• Vasilios Baltzopoulos
  • T. Papadopoulos
Keywords: biomechanics, modelling, data processing, filtering, teaching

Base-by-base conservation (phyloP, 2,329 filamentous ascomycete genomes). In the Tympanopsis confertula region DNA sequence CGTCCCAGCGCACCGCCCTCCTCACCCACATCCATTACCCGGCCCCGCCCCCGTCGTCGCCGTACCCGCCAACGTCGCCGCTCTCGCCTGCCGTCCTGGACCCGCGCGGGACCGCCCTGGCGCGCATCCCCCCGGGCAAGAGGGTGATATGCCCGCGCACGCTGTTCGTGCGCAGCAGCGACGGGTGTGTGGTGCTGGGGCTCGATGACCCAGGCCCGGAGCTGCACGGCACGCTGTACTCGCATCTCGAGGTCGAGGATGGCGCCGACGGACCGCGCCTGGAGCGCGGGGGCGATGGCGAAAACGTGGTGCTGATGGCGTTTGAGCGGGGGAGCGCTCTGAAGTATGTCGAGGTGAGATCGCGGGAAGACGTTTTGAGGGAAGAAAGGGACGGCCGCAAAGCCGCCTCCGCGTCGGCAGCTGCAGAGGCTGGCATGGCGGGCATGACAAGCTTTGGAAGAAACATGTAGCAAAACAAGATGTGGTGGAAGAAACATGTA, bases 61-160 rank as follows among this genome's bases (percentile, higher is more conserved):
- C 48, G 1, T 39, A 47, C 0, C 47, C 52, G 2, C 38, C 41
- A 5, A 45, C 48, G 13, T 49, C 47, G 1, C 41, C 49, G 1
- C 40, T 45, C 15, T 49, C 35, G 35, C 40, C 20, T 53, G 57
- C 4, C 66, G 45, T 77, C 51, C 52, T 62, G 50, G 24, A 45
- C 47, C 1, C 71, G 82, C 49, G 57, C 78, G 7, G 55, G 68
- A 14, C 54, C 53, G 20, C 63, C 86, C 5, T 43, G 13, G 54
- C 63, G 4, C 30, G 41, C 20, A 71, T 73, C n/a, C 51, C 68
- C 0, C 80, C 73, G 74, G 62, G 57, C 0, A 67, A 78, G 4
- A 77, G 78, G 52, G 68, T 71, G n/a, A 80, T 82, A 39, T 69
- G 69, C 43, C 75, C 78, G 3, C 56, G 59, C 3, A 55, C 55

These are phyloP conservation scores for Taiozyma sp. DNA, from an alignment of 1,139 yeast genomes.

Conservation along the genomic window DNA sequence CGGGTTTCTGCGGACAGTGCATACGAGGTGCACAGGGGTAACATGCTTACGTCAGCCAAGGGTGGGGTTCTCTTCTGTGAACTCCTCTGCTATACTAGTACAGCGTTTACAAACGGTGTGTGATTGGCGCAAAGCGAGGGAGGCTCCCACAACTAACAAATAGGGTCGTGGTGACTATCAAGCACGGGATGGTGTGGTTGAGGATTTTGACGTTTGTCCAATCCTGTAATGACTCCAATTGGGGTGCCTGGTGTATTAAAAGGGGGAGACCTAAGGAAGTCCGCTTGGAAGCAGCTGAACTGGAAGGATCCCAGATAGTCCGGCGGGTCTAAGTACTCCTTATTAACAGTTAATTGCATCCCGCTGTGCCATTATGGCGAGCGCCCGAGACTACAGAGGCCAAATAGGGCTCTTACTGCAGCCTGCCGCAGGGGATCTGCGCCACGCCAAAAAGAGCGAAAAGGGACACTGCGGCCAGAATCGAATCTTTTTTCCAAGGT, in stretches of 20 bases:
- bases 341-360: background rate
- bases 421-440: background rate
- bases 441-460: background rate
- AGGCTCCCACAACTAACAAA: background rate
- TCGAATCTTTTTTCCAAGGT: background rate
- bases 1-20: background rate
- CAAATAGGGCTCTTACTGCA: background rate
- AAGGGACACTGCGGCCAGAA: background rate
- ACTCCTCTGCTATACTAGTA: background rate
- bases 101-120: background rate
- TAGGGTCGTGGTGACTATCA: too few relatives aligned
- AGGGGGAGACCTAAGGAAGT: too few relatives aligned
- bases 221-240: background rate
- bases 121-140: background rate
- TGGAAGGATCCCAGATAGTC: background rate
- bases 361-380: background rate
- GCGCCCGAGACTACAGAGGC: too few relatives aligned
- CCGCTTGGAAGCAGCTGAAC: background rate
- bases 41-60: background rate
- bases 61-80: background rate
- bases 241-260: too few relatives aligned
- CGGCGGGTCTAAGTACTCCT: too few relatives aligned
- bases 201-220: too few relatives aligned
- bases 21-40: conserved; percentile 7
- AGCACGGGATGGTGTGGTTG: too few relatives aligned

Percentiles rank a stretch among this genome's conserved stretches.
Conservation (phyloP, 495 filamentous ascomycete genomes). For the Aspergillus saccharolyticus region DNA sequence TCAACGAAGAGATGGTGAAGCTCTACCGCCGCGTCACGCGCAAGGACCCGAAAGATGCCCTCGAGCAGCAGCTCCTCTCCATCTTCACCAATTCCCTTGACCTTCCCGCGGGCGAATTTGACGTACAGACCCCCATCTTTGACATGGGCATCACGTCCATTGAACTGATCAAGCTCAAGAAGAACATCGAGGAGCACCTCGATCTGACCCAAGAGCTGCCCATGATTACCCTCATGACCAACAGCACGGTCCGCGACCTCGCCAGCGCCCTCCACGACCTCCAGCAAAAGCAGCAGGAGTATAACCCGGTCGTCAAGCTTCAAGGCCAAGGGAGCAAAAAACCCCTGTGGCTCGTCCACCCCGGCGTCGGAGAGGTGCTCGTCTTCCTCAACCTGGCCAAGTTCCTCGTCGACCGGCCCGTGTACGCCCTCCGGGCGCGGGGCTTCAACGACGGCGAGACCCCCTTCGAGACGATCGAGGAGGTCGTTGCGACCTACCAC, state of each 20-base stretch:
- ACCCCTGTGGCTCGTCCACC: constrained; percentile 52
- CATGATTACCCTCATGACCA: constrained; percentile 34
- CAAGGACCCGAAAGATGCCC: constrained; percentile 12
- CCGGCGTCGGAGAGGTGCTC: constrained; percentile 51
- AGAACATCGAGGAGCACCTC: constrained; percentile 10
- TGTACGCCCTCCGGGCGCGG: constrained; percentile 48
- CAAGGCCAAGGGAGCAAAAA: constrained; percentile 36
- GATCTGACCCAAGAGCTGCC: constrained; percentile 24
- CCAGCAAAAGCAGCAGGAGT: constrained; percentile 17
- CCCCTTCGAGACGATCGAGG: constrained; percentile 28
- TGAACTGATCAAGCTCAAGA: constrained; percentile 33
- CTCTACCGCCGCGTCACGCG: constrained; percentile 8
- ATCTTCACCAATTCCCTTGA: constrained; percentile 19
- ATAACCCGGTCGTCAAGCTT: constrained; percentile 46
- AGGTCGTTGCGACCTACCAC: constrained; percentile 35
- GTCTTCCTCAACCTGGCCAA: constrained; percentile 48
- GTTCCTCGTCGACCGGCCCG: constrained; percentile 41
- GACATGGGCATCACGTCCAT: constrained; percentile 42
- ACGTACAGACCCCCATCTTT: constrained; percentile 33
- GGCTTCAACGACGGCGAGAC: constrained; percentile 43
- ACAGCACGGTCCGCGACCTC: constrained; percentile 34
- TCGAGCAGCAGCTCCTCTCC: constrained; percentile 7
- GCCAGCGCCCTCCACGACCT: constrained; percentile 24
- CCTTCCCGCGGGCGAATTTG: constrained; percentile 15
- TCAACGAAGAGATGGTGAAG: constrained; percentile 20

INTRODUCTION: One of the main problems in biomechanics and especially in teaching is that software modules implementing the different data processing and modelling methods are usually part of integrated data collection systems such as optoelectronic, force plate and electromyography systems. The cost and the specific function of these systems does not allow easy access to the different data processing methods for practice especially when teaching large classes of students. To overcome these problems we have developed a user-friendly, stand alone, Windows based software that implements the main data processing and modelling techniques in biomechanics. METHODS: The Biomechanics Toolbox (Infomedia Ltd) was developed for the Microsoft Windows operating system in order to provide a familiar, user friendly and consistent environment. The biomechanical signal processing methods include filtering factor determination, various filtering methods (such as recursive and non-recursive digital filters and cubic and quintic splines), frequency spectrum analysis using different Fourier transformation methods and numerical differentiation and integration methods. There are also other time domain processing tools such as signal rectification, normalisation, extension and windowing. These methods accept standard text files as input so that data exported from different instrumentation systems (e.g. kinematic, force plate or electromyography signals) can be processed in the time or frequency domain, making the system independent of any particular data collection system. The output of these methods can be presented graphically or saved in text files for further processing. The software also includes inverse dynamics tools using the actual or the resultant force and moment methods. Indeterminate systems can be solved using different linear or non-linear optimisation procedures. There is also a simple, interactive, single segment forward dynamics simulation where the user can adjust the various parameters of the muscle model and the inertial properties and explore their effects on the resultng movement of the segment. These tools allow extensive interactive practice using standard biomechanical modelling methods. CONCLUSIONS: Implementation of this software in a large class of students indicated that it is a very effective teaching and learning tool. Installation of the software on a computer network together with example text files exported from laboratory data collection systems allows teaching, access and practice of a large number of students. This enables independent practice and effective learning of the main biomechanical data processing and modelling methods without the need to use laboratory equipment for data analysis by large groups.